Feminism: Basic Principles. There are four major



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 www.sociology.org.uk 2005

Feminism: Basic Principles.
1. There are four major varieties of Feminism:
a. Liberal.

b. Marxist.

c. Radical.

d. Socialist (sometimes called "dual system" theory).


Other forms of Feminism include Functionalist Feminism and Black Feminism.
2. Liberal Feminism:
a. Gender prejudice is based around individual ignorance. education is seen as a valuable tool in the battle against discrimination based around ignorance.
b. It is possible to legislate (pass laws) against sexual discrimination as a way of changing individual attitudes and behaviour. For example, the Sex Discrimination and Equal Pay Acts in the 1970's in Britain.
c. The general position of women in our society has significantly improved in the past 100 years. woman have legal equality with men, although they still do not have status equality with men (that is, males still tend to have generally higher social status than women).
3. Marxist Feminism.
a. Capitalist class relationships are the root cause of female oppression, exploitation and discrimination. Men are socialised into exploitative relationships in relation to work and they carry this socialisation over into the home and their relationship to women.
b. Patriarchy is an ideology (a set of related beliefs about the world - in this instance, male - female relationships) that stems from male attempts to justify the economic exploitation of women.
c. The "family system" characteristic of modern societies benefits capitalism (and, by extension, the men who tend to dominate positions of power and influence) because women:
- can be forced / socialised into unpaid domestic labour.

- can be forced / socialised into responsibility for child-rearing.


This benefits the Capitalist because they do not have to pay women to perform this role (the "reproduction of labour power" in society).
This benefits men because women perform a "domestic servant" role for all men.
d. Neither Marxist nor socialist Feminists see men as the "enemy" of women. To create a Communist / socialist society men and women have to co-operate in to:
Overthrow the Capitalist system of economic exploitation (Marxist Feminism).

Create a more-equal and equitable form of society (Socialist Feminism).


e. For Marxist Feminists, the concept of social class is considered to be more important than the concept of patriarchy since the latter is seen as a form of ideology that stems from class exploitation. Women are not a "sex class" because the only thing they have in common is their sex - an upper class woman, for example, has little if nothing in common with a working class woman. In addition, there is general agreement amongst Marxist Feminists that the points in the following section are valid.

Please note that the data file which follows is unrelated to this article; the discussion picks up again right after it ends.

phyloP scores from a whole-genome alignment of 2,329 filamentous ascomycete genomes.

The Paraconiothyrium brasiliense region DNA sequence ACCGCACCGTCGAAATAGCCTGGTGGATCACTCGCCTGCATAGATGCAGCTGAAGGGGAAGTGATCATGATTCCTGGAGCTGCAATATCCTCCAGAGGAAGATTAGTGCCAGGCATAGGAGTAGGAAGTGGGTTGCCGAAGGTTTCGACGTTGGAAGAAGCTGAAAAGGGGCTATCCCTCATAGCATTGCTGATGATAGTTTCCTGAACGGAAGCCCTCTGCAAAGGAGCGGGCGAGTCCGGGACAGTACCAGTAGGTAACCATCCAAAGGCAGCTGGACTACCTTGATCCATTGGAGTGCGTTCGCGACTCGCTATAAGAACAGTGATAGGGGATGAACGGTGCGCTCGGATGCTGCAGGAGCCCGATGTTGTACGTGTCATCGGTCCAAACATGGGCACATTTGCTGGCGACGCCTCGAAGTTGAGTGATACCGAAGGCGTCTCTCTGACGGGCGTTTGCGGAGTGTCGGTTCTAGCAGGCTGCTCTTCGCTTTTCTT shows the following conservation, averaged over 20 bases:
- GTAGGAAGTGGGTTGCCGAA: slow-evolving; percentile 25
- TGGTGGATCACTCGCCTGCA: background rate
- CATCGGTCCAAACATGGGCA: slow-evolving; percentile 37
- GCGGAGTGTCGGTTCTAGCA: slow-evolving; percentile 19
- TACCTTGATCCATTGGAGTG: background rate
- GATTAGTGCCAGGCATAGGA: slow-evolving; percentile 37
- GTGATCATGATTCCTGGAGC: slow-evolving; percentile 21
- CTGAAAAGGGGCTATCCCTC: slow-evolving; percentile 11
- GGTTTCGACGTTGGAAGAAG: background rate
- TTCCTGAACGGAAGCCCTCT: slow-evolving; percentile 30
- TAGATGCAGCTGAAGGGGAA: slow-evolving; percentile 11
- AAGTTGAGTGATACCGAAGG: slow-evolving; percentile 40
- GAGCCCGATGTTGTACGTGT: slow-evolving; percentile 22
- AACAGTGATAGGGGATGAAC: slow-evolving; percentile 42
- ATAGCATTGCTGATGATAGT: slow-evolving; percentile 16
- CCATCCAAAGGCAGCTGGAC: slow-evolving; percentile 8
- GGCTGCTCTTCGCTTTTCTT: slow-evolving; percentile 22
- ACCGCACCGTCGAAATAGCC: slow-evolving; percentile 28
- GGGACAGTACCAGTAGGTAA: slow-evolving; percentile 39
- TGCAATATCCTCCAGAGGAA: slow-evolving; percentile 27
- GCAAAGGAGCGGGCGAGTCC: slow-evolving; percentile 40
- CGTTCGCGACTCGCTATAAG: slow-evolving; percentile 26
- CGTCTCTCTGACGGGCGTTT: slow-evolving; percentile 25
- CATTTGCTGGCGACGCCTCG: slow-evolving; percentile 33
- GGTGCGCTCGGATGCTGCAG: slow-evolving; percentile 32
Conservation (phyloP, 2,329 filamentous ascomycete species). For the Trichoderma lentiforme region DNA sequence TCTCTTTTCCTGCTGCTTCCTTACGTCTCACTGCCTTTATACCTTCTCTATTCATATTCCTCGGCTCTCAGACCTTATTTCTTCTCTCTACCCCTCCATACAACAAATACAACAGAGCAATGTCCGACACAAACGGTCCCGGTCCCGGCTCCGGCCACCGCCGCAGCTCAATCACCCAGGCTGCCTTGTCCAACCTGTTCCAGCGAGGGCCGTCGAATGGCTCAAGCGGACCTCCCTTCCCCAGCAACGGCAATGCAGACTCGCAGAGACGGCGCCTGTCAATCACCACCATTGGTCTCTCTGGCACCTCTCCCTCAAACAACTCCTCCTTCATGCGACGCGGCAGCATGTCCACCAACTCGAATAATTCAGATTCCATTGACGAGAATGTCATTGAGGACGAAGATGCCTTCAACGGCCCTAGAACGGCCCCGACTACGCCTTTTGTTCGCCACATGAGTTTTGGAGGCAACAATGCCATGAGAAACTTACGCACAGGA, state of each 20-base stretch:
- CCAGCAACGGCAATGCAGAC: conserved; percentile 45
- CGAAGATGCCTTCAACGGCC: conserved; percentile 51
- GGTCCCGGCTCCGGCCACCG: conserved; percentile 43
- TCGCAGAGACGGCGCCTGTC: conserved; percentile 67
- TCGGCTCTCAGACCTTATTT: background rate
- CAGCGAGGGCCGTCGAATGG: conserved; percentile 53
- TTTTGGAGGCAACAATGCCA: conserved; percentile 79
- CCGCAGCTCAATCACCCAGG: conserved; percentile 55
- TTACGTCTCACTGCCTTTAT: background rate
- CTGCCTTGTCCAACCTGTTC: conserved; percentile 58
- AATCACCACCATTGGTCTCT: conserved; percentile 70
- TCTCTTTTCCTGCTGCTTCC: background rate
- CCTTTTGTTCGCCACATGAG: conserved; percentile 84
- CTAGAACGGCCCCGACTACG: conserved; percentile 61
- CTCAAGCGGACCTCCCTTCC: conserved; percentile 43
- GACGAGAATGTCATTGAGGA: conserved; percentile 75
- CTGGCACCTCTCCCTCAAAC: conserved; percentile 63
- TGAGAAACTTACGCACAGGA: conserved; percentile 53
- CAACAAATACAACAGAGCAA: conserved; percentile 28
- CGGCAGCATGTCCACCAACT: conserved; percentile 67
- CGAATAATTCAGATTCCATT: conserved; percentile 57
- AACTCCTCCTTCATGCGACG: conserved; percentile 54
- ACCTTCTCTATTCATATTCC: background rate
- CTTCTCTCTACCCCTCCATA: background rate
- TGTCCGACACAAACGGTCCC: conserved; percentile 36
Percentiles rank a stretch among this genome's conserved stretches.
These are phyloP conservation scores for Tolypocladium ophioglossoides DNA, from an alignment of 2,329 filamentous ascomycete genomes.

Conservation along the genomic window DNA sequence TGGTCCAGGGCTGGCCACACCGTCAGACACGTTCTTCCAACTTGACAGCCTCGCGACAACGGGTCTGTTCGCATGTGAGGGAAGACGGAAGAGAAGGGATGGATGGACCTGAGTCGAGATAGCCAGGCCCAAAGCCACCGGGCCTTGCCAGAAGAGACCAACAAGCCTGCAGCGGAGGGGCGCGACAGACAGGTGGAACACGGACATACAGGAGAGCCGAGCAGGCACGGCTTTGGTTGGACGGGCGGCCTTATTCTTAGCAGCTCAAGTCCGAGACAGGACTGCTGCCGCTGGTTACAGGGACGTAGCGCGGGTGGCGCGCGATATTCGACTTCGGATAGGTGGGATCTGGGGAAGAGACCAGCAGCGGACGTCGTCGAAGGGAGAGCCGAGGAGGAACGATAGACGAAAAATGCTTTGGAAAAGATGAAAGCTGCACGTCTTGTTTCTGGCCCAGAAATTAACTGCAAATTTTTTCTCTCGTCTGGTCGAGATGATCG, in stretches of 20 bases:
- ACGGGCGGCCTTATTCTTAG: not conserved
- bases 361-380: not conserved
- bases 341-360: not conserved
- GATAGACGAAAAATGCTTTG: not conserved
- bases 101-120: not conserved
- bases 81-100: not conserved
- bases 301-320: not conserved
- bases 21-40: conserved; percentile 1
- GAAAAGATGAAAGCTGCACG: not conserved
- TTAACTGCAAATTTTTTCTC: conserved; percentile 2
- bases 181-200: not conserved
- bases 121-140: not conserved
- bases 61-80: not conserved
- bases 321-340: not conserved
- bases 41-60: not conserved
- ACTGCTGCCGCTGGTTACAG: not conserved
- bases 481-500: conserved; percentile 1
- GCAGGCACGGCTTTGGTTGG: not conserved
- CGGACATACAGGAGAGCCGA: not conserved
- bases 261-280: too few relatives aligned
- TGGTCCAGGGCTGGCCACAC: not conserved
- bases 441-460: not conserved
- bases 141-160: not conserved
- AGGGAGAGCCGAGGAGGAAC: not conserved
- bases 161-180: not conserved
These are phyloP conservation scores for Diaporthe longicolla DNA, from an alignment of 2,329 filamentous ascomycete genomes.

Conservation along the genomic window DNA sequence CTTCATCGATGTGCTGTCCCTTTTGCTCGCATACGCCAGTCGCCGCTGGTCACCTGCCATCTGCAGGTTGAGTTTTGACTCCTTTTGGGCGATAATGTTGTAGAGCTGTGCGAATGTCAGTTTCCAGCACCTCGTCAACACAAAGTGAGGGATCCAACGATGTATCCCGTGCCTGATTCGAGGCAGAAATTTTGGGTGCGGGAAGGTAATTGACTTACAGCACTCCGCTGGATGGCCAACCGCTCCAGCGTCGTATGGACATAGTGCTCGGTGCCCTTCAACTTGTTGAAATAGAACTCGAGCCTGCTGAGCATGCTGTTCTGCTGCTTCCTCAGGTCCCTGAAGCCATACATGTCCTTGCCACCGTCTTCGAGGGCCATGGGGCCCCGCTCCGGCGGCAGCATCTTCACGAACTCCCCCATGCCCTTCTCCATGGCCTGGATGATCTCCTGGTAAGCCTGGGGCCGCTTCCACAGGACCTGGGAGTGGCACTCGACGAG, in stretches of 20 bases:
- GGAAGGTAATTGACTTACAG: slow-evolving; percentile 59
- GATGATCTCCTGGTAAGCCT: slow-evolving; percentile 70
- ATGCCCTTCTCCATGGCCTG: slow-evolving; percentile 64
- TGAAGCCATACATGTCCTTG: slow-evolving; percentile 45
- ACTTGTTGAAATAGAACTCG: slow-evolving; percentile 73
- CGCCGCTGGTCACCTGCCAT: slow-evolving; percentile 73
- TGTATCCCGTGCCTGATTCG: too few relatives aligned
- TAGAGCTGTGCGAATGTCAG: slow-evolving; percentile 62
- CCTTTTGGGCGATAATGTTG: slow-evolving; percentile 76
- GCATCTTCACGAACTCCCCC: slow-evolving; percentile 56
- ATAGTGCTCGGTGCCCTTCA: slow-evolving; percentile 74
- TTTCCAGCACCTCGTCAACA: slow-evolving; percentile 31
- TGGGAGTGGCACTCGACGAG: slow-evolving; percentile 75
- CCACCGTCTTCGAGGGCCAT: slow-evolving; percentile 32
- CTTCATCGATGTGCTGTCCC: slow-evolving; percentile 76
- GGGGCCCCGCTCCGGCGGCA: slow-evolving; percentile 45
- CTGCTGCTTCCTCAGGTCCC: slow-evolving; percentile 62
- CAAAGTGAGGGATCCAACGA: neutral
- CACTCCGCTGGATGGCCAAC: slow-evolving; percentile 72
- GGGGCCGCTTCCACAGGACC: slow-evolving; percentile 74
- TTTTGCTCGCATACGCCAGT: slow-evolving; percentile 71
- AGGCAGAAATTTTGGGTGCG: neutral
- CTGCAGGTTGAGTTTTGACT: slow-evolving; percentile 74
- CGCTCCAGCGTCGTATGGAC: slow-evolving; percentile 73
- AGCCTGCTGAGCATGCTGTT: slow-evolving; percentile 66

4. Socialist Feminism.
a. Women's work and their social status is highly marginalized by their potential / actual "dual role" in modern societies (child-rearer and worker). Employers are able to exploit this dual role to pay women lower wages. Men are able to exploit this dual role by receiving "unpaid services" within the home.
b. The main reason for women's lower status in relation to men is the fact that they are generally economically dependent upon their male partner.
c. Male power over women is consolidated by ideological myths about women (that they are naturally passive, that they have maternal instincts and so forth). These myths are part of a powerful socialising influence upon women that leads them to define their major role as that of "mother, housekeeper and child-rearer".
5. Radical Feminism.
a. The concepts of patriarchy and sex class are key ideas in relation to the understanding of women's position and experience in all societies.
b. Patriarchy has existed in all known human societies and, as such, pre-dates Capitalist forms of gender inequality.
c. Patriarchal relationships are considered to have paved the way for Capitalist forms of economic and gender exploitation.
d. Sexual inequality is institutionalised in society. It is not possible to achieve sexual equality through legal means or by "changing people's attitudes".
e. Men are the enemy of women. Women are a sex class in that they share a common interest in freeing themselves from male oppression.
f. The universal causes of patriarchy are considered to be:
The exploitation of female biology by men (men can exploit women's incapacity through pregnancy, for example).
Marriage-based family relationships in which men control women's behaviour.
Heterosexual relationships.

g. One solution to the problem of patriarchal exploitation is seen to be lesbian relationships and female support groups.


h. Some Radical Feminists (e.g. Firestone) argue that female emancipation can be achieved technologically (women being freed from childbirth and so forth).
i. In general, Radical Feminists see the exploitation of women as involving both the public sphere (work for example) and the private sphere (the home - marriage as, according to David Bouchier, an "institutionalised source of female oppression”).
This a dual form of female exploitation not experienced by men.


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